Scientist find first lake of liquid water on Mars

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Scientist find first lake of liquid water on Mars

The ice caps above the lake likewise increase pressure, impacting the melt point and potentially helping pave the way for a subglacial liquid water lake.

Given how the Martian landforms have shaped, with mountains and valleys and riverbeds, researchers have known that the planet held historically large waterbodies. Then, concerned that their hope the bright spots might be water could blind them to other explanations, Orosei and colleagues spent nearly as long trying to demolish their own data. Putting an end to decades of doubt and debates, scientists have finally found evidence that there is not just frozen water on the surface of Mars, there actually is a massive reservoir-like catchment of liquid water just under the surface of the red planet.

Between May 2012 and December 2015, the Mars Advanced Radar for Subsurface and Ionosphere Sounding (or "MARSIS" for short) surveyed the region of Mars known as the Planum Australe, a 200-kilometer area on the planet's southern polar plain, which is composed of water ice, Carbon dioxide ice, and admixed dust. The liquid water is likely to be very salty and sludgy (briny). On Mars. And the new research is published in Science, one of the most legit journals around. The scan took place between May 2012 and December 2015. These waves dig into the icy shell and soil, and travel down until they encounter geological structures before bounding back to the craft.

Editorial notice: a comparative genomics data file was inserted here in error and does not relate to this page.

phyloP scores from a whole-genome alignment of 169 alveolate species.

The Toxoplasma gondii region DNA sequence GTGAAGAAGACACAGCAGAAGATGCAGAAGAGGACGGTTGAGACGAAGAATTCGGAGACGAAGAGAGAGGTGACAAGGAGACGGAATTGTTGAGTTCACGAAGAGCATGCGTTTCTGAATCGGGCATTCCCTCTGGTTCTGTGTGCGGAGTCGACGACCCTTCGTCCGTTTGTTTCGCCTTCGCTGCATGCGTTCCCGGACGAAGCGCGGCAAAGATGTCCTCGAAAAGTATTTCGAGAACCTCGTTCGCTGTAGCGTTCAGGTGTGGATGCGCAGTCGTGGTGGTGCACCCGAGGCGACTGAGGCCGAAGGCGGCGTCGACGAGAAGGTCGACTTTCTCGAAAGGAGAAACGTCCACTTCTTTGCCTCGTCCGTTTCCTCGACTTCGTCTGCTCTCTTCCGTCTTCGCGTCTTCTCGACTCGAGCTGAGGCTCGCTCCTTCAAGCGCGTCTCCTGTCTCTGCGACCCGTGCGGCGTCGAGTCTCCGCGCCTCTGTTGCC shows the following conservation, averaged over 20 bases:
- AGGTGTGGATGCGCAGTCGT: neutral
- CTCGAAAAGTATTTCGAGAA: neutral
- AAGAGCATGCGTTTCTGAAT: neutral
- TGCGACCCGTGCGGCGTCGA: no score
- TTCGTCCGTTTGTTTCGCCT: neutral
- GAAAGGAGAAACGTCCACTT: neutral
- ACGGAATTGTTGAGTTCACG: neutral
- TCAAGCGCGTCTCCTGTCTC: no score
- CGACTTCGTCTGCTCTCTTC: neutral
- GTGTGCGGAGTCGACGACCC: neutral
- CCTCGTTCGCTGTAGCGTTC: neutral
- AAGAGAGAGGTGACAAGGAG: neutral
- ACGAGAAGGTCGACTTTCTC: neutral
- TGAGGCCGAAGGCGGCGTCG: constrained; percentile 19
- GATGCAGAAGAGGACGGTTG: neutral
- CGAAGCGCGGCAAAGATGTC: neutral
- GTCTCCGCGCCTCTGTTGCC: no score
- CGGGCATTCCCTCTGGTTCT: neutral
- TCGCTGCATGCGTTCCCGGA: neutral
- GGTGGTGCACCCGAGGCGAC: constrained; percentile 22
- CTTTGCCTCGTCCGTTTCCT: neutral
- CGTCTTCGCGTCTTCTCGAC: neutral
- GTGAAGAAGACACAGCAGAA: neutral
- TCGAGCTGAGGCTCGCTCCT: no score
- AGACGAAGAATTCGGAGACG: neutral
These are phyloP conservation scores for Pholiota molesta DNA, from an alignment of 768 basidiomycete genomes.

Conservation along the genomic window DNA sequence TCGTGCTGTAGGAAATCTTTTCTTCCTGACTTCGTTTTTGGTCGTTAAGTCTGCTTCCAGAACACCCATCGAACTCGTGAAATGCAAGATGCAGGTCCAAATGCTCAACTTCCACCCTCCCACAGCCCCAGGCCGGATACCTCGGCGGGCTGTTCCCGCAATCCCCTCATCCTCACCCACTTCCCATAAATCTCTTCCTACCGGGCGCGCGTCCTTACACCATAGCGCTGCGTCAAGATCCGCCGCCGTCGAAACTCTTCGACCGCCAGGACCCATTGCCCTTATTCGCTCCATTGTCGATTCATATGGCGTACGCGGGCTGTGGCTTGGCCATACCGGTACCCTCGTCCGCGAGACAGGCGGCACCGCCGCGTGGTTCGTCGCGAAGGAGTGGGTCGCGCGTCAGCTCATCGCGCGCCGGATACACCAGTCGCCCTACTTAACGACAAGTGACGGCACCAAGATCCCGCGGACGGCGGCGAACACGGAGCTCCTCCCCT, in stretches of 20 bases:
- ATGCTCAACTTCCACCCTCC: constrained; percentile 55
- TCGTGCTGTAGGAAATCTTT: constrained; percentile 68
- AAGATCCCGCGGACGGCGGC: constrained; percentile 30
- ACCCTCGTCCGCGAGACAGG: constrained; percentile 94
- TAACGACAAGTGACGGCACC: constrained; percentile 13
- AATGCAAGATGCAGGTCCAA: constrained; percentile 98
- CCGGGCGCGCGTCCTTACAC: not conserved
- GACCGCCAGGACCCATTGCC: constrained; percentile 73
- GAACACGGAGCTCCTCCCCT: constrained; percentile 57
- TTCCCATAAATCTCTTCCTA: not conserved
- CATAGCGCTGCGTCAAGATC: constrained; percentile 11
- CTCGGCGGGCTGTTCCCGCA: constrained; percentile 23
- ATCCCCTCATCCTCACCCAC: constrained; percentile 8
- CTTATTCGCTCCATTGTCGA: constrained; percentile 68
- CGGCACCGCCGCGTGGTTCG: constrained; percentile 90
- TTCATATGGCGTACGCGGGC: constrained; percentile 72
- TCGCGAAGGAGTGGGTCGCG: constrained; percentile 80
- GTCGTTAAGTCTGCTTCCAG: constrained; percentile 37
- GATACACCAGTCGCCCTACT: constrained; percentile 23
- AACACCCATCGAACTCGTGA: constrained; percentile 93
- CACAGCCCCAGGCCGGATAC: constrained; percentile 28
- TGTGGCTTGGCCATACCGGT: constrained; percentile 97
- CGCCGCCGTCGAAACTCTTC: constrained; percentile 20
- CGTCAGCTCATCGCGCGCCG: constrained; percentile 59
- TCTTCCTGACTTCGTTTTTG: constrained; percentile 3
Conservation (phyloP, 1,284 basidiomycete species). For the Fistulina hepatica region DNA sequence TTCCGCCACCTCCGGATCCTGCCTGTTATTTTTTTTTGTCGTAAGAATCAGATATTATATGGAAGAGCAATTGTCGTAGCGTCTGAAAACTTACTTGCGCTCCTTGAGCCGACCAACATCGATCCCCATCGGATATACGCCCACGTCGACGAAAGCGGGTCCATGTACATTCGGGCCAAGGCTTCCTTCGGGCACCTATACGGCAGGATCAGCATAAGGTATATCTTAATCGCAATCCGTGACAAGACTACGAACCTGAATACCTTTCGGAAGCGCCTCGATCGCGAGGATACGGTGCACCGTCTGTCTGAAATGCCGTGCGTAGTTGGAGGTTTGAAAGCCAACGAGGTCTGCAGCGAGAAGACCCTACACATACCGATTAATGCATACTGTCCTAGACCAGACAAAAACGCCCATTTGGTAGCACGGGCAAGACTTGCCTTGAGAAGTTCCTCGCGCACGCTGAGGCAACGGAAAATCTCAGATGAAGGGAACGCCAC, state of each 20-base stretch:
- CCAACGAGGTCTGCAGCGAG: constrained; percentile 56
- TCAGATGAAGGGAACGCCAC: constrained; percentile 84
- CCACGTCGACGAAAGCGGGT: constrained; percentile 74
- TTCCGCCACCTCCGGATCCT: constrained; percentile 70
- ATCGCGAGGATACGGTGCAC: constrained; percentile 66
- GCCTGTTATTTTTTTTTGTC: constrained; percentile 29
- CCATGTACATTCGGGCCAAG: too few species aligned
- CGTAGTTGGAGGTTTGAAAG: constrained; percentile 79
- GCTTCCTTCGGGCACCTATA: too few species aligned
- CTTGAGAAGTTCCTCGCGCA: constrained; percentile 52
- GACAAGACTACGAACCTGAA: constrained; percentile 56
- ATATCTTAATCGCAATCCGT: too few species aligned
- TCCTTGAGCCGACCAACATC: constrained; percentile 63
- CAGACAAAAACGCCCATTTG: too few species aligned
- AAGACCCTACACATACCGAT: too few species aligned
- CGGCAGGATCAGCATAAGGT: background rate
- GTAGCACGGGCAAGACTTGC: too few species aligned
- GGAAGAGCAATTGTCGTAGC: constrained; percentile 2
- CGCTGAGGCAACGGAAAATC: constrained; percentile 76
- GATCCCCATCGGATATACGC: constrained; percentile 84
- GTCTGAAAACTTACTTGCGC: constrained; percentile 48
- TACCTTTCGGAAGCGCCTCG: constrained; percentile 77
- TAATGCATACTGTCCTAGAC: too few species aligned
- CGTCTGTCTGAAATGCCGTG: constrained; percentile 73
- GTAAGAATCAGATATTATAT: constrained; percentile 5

A screengrab from animation of the Martian poles with ice caps. There have been various reports over the years of finding evidence that water ONCE existed in large quantities on the Red Planet.

It's been tricky arriving at this conclusion. Up until 2010 or 2011, Pettinelli said, scientists weren't sure if the signal was due to a problem with the radar or something under the ice. "The problem is that this water is located 1.5km underneath the South Pole, so there is an very bad lot of ice to be drilled to before you reach this liquid water", he added.

Whether below an Earthly glacier or a Martian ice cap, the mechanism for melting is much the same: heat trickling up from below combines with the enormous bulk of an insulating blanket of material pressing down from above to form lakes of meltwater. He suspects Mars may contain other hidden bodies of water, waiting to be discovered.

The potential body of water
The potential body of water

"This water would be extremely cold, right at the point where it's about to freeze".

Several researchers said it would be crucial to figure out whether this body of water is the only one, or part of an interconnecting body of underground aquifers - in part because a network increases the possibility it could have harboured life. "It's the kind of signal we would expect for liquid water". It is a prime candidate for habitability anywhere and the presence of water in general attracts a lot of attention for planetary missions. On Earth those lakes are often connected by channels, forming branching riverlike networks of water that extend across vast spaces beneath the ice. Certain materials, like dry rocks or CO2, have low permittivity while others, like liquid water, produce high values.

"We discovered water on Mars", says Roberto Orosei, a researcher with the Italian National Institute for Astrophysics (INAF). For the first time, there were images of an alien world, one that the inhabitants of Earth knew basically nothing about.

Not all's impossible, though. Future missions with more advanced technology will undoubtedly help solve the water on Mars mystery.

The discovery was made by Italian scientists who were analysing images from the the Mars Express spacecraft - a European satellite.

There is no reason to conclude that the presence of subsurface water on Mars is limited to a single location.

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